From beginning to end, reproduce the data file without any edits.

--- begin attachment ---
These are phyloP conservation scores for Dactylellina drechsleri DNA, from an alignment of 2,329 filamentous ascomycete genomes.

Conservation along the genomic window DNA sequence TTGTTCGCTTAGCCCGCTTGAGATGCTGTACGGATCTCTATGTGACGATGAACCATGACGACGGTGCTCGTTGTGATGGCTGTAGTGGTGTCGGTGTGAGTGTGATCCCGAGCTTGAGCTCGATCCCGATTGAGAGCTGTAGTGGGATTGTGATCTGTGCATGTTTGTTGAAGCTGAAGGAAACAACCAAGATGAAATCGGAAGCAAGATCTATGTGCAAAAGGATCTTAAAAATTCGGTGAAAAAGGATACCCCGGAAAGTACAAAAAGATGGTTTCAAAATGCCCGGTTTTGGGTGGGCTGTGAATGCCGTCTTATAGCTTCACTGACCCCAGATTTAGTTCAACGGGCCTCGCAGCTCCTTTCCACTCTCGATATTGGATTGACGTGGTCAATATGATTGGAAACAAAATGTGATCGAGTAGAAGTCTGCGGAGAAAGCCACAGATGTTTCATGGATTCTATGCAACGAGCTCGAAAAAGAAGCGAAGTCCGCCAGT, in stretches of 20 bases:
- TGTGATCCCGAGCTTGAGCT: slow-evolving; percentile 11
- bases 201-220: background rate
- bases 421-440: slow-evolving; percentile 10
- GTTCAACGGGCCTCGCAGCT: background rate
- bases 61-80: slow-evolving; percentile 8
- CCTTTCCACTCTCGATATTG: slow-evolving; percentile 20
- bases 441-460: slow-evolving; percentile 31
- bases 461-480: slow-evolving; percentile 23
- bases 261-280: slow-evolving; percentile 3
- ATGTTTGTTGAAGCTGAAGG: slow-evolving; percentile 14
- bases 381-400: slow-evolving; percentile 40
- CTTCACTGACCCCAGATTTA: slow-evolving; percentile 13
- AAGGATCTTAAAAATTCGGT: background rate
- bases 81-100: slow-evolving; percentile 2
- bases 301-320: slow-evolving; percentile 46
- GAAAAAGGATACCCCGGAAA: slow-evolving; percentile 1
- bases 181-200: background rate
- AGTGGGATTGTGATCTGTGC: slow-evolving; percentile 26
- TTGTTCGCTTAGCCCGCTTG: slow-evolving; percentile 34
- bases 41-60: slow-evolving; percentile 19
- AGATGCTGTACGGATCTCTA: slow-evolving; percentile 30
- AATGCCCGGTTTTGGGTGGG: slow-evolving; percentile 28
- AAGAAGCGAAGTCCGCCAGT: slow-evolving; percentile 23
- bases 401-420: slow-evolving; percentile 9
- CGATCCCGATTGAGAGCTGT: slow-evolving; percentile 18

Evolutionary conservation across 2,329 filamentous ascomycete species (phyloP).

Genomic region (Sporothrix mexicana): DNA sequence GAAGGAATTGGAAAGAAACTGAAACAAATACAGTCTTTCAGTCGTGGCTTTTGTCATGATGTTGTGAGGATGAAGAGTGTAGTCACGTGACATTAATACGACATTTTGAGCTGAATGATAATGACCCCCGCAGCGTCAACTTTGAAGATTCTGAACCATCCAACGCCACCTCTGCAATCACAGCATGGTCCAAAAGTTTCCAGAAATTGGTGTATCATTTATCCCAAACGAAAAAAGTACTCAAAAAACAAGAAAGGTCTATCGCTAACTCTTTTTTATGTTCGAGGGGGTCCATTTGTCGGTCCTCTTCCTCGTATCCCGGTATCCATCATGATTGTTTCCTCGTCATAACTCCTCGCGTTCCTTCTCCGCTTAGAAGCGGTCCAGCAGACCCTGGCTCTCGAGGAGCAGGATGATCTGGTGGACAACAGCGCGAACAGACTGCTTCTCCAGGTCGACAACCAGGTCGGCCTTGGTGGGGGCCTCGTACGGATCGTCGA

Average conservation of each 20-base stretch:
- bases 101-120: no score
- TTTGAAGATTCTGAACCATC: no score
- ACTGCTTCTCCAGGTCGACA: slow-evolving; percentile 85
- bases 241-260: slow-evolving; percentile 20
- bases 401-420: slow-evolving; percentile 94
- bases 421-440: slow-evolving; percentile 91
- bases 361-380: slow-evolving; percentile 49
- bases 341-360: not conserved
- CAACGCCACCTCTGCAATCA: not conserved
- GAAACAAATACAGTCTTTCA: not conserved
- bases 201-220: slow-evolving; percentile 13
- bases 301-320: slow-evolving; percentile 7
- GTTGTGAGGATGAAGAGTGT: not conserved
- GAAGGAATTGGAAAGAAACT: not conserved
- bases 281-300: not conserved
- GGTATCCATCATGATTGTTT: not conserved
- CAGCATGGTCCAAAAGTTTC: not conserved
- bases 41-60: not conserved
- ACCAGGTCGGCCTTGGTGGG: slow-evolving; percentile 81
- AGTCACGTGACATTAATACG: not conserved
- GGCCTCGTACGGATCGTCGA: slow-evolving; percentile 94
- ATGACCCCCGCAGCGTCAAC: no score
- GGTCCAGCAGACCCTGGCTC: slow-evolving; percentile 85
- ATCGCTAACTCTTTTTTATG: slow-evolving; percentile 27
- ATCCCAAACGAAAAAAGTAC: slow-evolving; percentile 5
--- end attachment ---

These are phyloP conservation scores for Dactylellina drechsleri DNA, from an alignment of 2,329 filamentous ascomycete genomes.

Conservation along the genomic window DNA sequence TTGTTCGCTTAGCCCGCTTGAGATGCTGTACGGATCTCTATGTGACGATGAACCATGACGACGGTGCTCGTTGTGATGGCTGTAGTGGTGTCGGTGTGAGTGTGATCCCGAGCTTGAGCTCGATCCCGATTGAGAGCTGTAGTGGGATTGTGATCTGTGCATGTTTGTTGAAGCTGAAGGAAACAACCAAGATGAAATCGGAAGCAAGATCTATGTGCAAAAGGATCTTAAAAATTCGGTGAAAAAGGATACCCCGGAAAGTACAAAAAGATGGTTTCAAAATGCCCGGTTTTGGGTGGGCTGTGAATGCCGTCTTATAGCTTCACTGACCCCAGATTTAGTTCAACGGGCCTCGCAGCTCCTTTCCACTCTCGATATTGGATTGACGTGGTCAATATGATTGGAAACAAAATGTGATCGAGTAGAAGTCTGCGGAGAAAGCCACAGATGTTTCATGGATTCTATGCAACGAGCTCGAAAAAGAAGCGAAGTCCGCCAGT, in stretches of 20 bases:
- TGTGATCCCGAGCTTGAGCT: slow-evolving; percentile 11
- bases 201-220: background rate
- bases 421-440: slow-evolving; percentile 10
- GTTCAACGGGCCTCGCAGCT: background rate
- bases 61-80: slow-evolving; percentile 8
- CCTTTCCACTCTCGATATTG: slow-evolving; percentile 20
- bases 441-460: slow-evolving; percentile 31
- bases 461-480: slow-evolving; percentile 23
- bases 261-280: slow-evolving; percentile 3
- ATGTTTGTTGAAGCTGAAGG: slow-evolving; percentile 14
- bases 381-400: slow-evolving; percentile 40
- CTTCACTGACCCCAGATTTA: slow-evolving; percentile 13
- AAGGATCTTAAAAATTCGGT: background rate
- bases 81-100: slow-evolving; percentile 2
- bases 301-320: slow-evolving; percentile 46
- GAAAAAGGATACCCCGGAAA: slow-evolving; percentile 1
- bases 181-200: background rate
- AGTGGGATTGTGATCTGTGC: slow-evolving; percentile 26
- TTGTTCGCTTAGCCCGCTTG: slow-evolving; percentile 34
- bases 41-60: slow-evolving; percentile 19
- AGATGCTGTACGGATCTCTA: slow-evolving; percentile 30
- AATGCCCGGTTTTGGGTGGG: slow-evolving; percentile 28
- AAGAAGCGAAGTCCGCCAGT: slow-evolving; percentile 23
- bases 401-420: slow-evolving; percentile 9
- CGATCCCGATTGAGAGCTGT: slow-evolving; percentile 18

Evolutionary conservation across 2,329 filamentous ascomycete species (phyloP).

Genomic region (Sporothrix mexicana): DNA sequence GAAGGAATTGGAAAGAAACTGAAACAAATACAGTCTTTCAGTCGTGGCTTTTGTCATGATGTTGTGAGGATGAAGAGTGTAGTCACGTGACATTAATACGACATTTTGAGCTGAATGATAATGACCCCCGCAGCGTCAACTTTGAAGATTCTGAACCATCCAACGCCACCTCTGCAATCACAGCATGGTCCAAAAGTTTCCAGAAATTGGTGTATCATTTATCCCAAACGAAAAAAGTACTCAAAAAACAAGAAAGGTCTATCGCTAACTCTTTTTTATGTTCGAGGGGGTCCATTTGTCGGTCCTCTTCCTCGTATCCCGGTATCCATCATGATTGTTTCCTCGTCATAACTCCTCGCGTTCCTTCTCCGCTTAGAAGCGGTCCAGCAGACCCTGGCTCTCGAGGAGCAGGATGATCTGGTGGACAACAGCGCGAACAGACTGCTTCTCCAGGTCGACAACCAGGTCGGCCTTGGTGGGGGCCTCGTACGGATCGTCGA

Average conservation of each 20-base stretch:
- bases 101-120: no score
- TTTGAAGATTCTGAACCATC: no score
- ACTGCTTCTCCAGGTCGACA: slow-evolving; percentile 85
- bases 241-260: slow-evolving; percentile 20
- bases 401-420: slow-evolving; percentile 94
- bases 421-440: slow-evolving; percentile 91
- bases 361-380: slow-evolving; percentile 49
- bases 341-360: not conserved
- CAACGCCACCTCTGCAATCA: not conserved
- GAAACAAATACAGTCTTTCA: not conserved
- bases 201-220: slow-evolving; percentile 13
- bases 301-320: slow-evolving; percentile 7
- GTTGTGAGGATGAAGAGTGT: not conserved
- GAAGGAATTGGAAAGAAACT: not conserved
- bases 281-300: not conserved
- GGTATCCATCATGATTGTTT: not conserved
- CAGCATGGTCCAAAAGTTTC: not conserved
- bases 41-60: not conserved
- ACCAGGTCGGCCTTGGTGGG: slow-evolving; percentile 81
- AGTCACGTGACATTAATACG: not conserved
- GGCCTCGTACGGATCGTCGA: slow-evolving; percentile 94
- ATGACCCCCGCAGCGTCAAC: no score
- GGTCCAGCAGACCCTGGCTC: slow-evolving; percentile 85
- ATCGCTAACTCTTTTTTATG: slow-evolving; percentile 27
- ATCCCAAACGAAAAAAGTAC: slow-evolving; percentile 5